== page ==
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Troy Warr writes:
"Killers makes obvious comments on violence in American society and in the
media, but it is so excessive it becomes guilty of the same thing it
criticizes.  Its power comes from the use of violence, and it would be weak
without it.  Eventhough a film like Killers is at least trying to bring up
the issue of violence, I'm not sure that it is useful.  It seems to me that
the only people who recognize the use of violence as a critical cultural
statement are the people who are already clued into the fact that such a
statement needs to be made.  There are too many people who are either unaware
that they are being manipulated by images in mass media, or they are saying,
"Cool...more blood." "
 
The use of violence to critique violence is old theory applied to practice
in various ways over the years (just speaking of cinema history alone). At
least as far back as PUBLIC ENEMY and SCARFACE, the filmmakers defending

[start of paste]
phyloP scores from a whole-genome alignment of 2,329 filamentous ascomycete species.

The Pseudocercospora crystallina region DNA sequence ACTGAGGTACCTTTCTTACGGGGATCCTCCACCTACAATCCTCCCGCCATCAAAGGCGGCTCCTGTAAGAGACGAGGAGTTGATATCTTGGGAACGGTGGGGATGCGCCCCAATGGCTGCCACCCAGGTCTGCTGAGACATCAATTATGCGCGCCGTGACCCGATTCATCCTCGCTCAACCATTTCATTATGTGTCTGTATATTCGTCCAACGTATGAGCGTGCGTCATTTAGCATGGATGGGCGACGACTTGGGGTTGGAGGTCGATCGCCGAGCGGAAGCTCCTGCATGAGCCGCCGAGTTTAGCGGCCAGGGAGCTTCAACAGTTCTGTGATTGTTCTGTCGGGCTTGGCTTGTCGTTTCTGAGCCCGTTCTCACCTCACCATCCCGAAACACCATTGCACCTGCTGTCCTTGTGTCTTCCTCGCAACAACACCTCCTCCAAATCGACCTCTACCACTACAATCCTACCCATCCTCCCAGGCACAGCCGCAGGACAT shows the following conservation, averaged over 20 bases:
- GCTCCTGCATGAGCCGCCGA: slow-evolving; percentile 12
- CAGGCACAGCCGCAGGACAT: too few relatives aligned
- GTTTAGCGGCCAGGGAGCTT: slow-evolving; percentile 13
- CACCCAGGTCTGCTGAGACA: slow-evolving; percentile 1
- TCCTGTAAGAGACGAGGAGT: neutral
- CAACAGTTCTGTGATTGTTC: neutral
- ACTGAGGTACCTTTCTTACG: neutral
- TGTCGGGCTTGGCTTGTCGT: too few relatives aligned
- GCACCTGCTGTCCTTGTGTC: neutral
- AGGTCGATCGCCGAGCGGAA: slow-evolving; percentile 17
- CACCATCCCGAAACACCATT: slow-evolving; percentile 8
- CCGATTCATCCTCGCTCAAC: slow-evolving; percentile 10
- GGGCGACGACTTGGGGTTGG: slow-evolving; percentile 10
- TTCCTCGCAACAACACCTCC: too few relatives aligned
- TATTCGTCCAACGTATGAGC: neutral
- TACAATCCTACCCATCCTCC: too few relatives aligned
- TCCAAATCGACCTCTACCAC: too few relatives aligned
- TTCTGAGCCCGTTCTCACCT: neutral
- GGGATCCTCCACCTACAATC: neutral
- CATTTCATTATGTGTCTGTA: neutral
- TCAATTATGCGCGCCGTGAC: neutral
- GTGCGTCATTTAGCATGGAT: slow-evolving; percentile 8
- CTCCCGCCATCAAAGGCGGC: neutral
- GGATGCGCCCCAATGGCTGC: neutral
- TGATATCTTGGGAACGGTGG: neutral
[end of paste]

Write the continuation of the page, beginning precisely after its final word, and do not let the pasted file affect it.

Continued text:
the use of violence on the grounds that they were depicting "reality" and
needed to show it in its gruesome glory in order to turn people away from
it.  By the 1960s, directors like Peckinpah in THE WILD BUNCH and Penn in
BONNIE AND CLYDE were making similar claims and upping the ante in the
depiction of bloodshed.  Now, the ante has been upped to include scenes of
sadistic torture.
 
I know all the debate about whether violence breeds more violence and the
conflicting or inconclusive test results.  But I do think--as a product of
random observation and anecdotal evidence--that at the very least the
depiction of violence does nothing to lessen violence.  The only claim that
can be made for it is whether such violence works artistically in the context
of the film.  That may include some reference to its effects on the viewer's
emotions, but we should at least stop pretending that it is a kind of social
therapy.  (If it were, we should all give the kids as many quarters to play
MORTAL KOMBAT as possible!)
 
--Don Larsson, Mankato State U., MN